Freerails Home 
Home Search search Menu menu Not logged in - Login | Register

Freerails IS ACCEPTING new Members ... To join Freerails ... See how to Register as a Member in the 'Joining Freerails' Forum

Best Wood???
 Moderated by: . Page:    1  2  Next Page Last Page  
New Topic Reply Printer Friendly
 Rate Topic 
AuthorPost
 Posted: Sun Jan 31st, 2016 01:20 am
  PMQuoteReply
1st Post
Bob D
Registered
 

Joined: Wed Apr 1st, 2015
Location: Portsmouth, Virginia USA
Posts: 674
Status: 
Offline
What's the best, reasonably priced, wood I should use for pattern making?

I want to make a master pattern of this engine:



I plan on making the master, then a rubber mold, followed by fiberglass and resin to make a boiler shell that will (more or less) fit over the engine O-scale Williams by Bachmann USRA 4-6-2.

The WbB engine is not quite 12" long, 2-1/2" wide, and 3" tall.  i would also need to get a piece for the tender.

Seaboard took 3 of their class-P Pacifics and enveloped them with sheeting, to end up with the streamlined look.

I think it can be done so that the fiberglass shell simply slips over the existing model, with some mounting points to make it strong and stay in place.  You can tell that's what SAL did by looking at the photo, you can see the original pilot under the outer skin.

I have common hand tools, no super milling machine (I do have a mini-lathe but doubt it will come into play on this), I need something easy to carve (not balsa) and that will hold its shape.  It has to be available in the US and not cost me any limbs ;)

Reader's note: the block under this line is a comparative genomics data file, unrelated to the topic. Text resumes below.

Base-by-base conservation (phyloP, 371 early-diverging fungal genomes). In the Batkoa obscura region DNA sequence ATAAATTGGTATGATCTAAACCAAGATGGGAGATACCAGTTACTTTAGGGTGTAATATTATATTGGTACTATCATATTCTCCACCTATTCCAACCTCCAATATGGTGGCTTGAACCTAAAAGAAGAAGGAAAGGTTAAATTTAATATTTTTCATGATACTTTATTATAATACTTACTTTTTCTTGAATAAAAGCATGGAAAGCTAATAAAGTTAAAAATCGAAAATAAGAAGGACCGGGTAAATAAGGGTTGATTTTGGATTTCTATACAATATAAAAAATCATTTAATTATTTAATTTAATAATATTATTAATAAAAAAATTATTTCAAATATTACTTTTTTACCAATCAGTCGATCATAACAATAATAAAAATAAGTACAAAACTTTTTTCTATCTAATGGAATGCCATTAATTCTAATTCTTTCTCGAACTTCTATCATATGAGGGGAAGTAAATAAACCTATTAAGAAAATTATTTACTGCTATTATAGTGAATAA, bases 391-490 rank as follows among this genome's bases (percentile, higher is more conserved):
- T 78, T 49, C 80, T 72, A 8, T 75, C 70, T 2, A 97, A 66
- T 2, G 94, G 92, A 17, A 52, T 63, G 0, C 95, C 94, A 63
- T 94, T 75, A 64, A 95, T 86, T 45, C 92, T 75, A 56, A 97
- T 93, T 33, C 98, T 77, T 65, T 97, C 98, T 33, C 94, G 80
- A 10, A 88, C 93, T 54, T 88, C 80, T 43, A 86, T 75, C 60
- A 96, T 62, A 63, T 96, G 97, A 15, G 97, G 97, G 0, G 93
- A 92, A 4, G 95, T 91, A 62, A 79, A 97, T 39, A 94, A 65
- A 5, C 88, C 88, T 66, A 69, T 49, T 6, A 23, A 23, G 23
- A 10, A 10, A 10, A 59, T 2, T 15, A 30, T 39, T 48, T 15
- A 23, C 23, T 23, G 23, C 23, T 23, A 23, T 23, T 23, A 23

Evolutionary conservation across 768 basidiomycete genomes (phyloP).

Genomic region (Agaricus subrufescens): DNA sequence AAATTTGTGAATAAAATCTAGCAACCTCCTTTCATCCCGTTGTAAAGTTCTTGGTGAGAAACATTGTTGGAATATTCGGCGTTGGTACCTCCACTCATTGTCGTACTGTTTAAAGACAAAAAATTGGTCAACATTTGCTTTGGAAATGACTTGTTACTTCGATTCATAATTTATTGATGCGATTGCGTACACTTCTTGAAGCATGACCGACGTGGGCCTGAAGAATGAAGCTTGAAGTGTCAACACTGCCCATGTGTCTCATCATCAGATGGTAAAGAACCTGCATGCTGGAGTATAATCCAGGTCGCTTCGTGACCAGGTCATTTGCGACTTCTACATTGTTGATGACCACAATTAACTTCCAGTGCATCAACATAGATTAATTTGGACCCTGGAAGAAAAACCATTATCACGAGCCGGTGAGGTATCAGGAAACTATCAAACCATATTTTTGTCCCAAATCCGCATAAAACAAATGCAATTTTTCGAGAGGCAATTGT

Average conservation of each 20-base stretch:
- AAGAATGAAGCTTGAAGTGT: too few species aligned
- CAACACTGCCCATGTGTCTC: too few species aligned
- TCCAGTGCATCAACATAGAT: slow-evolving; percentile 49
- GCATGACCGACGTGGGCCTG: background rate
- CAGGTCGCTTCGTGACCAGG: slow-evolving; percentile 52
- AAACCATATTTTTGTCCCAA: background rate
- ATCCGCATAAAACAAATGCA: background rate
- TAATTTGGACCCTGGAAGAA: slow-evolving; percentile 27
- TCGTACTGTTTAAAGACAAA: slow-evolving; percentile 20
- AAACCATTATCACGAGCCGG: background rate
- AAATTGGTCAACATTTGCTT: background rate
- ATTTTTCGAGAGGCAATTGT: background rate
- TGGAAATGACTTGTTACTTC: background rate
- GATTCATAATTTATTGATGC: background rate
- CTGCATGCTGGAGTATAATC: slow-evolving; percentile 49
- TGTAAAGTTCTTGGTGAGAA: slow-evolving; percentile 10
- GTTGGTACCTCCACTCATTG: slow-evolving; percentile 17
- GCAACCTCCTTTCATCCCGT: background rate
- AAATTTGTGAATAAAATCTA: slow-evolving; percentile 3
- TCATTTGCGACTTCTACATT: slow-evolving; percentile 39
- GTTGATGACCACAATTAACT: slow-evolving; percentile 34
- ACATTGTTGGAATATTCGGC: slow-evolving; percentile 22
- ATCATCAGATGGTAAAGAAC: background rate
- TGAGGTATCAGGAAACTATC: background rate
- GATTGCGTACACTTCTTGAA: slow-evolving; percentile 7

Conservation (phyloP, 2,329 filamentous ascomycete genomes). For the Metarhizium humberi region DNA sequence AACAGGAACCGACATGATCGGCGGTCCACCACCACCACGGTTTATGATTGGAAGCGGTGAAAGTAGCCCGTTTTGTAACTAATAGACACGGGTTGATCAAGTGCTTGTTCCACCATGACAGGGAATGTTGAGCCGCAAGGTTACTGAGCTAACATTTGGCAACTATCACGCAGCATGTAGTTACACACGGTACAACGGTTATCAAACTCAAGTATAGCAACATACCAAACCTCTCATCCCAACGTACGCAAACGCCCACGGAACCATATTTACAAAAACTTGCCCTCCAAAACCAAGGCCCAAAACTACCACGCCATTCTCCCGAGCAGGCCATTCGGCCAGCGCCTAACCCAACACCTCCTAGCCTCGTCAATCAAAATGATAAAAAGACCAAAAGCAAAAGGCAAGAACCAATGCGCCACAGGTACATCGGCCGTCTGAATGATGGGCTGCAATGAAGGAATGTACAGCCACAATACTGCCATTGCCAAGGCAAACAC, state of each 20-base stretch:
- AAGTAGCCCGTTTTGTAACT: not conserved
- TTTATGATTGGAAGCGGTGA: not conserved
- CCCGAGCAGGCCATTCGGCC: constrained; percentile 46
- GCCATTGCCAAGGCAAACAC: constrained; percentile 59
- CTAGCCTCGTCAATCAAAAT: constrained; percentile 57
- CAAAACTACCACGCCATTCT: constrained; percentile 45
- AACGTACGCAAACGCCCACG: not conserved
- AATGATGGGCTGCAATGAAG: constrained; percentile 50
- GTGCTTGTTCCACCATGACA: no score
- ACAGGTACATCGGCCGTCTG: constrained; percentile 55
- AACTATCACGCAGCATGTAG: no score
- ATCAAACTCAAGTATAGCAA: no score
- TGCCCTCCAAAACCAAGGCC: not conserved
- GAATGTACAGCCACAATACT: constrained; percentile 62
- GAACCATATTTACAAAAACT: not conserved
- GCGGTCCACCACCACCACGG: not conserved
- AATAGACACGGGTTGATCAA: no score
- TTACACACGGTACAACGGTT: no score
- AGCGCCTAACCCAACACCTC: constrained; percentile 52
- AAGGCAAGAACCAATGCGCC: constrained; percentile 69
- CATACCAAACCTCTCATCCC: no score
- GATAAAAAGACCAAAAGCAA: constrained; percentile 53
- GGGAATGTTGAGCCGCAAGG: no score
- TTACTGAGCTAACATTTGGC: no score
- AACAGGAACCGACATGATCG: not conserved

BobD.



____________________
BobD
O-SCALE BPRC
Back To Top

 Posted: Sun Jan 31st, 2016 06:48 am
  PMQuoteReply
2nd Post
Robert Comerford
Registered
 

Joined: Thu Feb 14th, 2013
Location: Glen Innes, Australia
Posts: 588
Status: 
Offline
Bob, isn't a lot of your milled scale lumber made from basswood? A piece of that might do the job. The wood carvers recommend it for whittling.

regards
BobC

Back To Top

 Posted: Sun Jan 31st, 2016 08:42 am
  PMQuoteReply
3rd Post
Thayer
Registered
 

Joined: Sat Jul 5th, 2014
Location: USA
Posts: 104
Status: 
Offline
Bass and Mahogany are both valued for their tight grain and consistent carving characteristics for such work.

More readily available and affordable, I have also used MDF for pattern making, just glue up layers to make a block and start in carving with a bandsaw, rasp, hand plane and chisels to get what you want. Any low spots are readily filled with Bondo.

Once you have the desired shape, seal it with a high-build, sandable auto body primer for finishing.

Another option since you are planning a rubber mold (silicone), would be to make the mold out of plaster. I would rough out a box from scrap wood clamped together that is a little generous all around, drop in a garbage bag as a release, then fill with plaster. Once the plaster is mostly cured you could pop the box open and start carving.

Frankly, you could even work with foam and then seal it and harden the surface with a skim coat or two of thickened epoxy.

You don't really need much as a pattern for pouring a mold.

Thayer

Last edited on Sun Jan 31st, 2016 08:44 am by Thayer

Back To Top

 Posted: Sun Jan 31st, 2016 12:53 pm
  PMQuoteReply
4th Post
Bob D
Registered
 

Joined: Wed Apr 1st, 2015
Location: Portsmouth, Virginia USA
Posts: 674
Status: 
Offline
Thanks guys! I think basswood will work and is readily available at the big box lumber stores. An overall piece of 4"x4"x24" should be more than enough to do the boiler and tender.

BobD.



____________________
BobD
O-SCALE BPRC
Back To Top

 Posted: Sun Jan 31st, 2016 04:00 pm
  PMQuoteReply
5th Post
Herb Kephart
Moderator


Joined: Thu Jul 19th, 2007
Location: Glen Mills, Pennsylvania USA
Posts: 5870
Status: 
Offline
You Realize that you are going to have to make a three piece mould from your pattern. Each side, split down the centerline, and a ''plug'' for the space in the middle. When I ran the shop where we did this kind of thing for money, I made the moulds from rubber as thin as possible, constant with covering all the detail, then backed the rubber with plaster, for stability. this also saved money on expensive rubber. After the casting was made the plaster pieces were removed, and the thin rubber peeled off easily.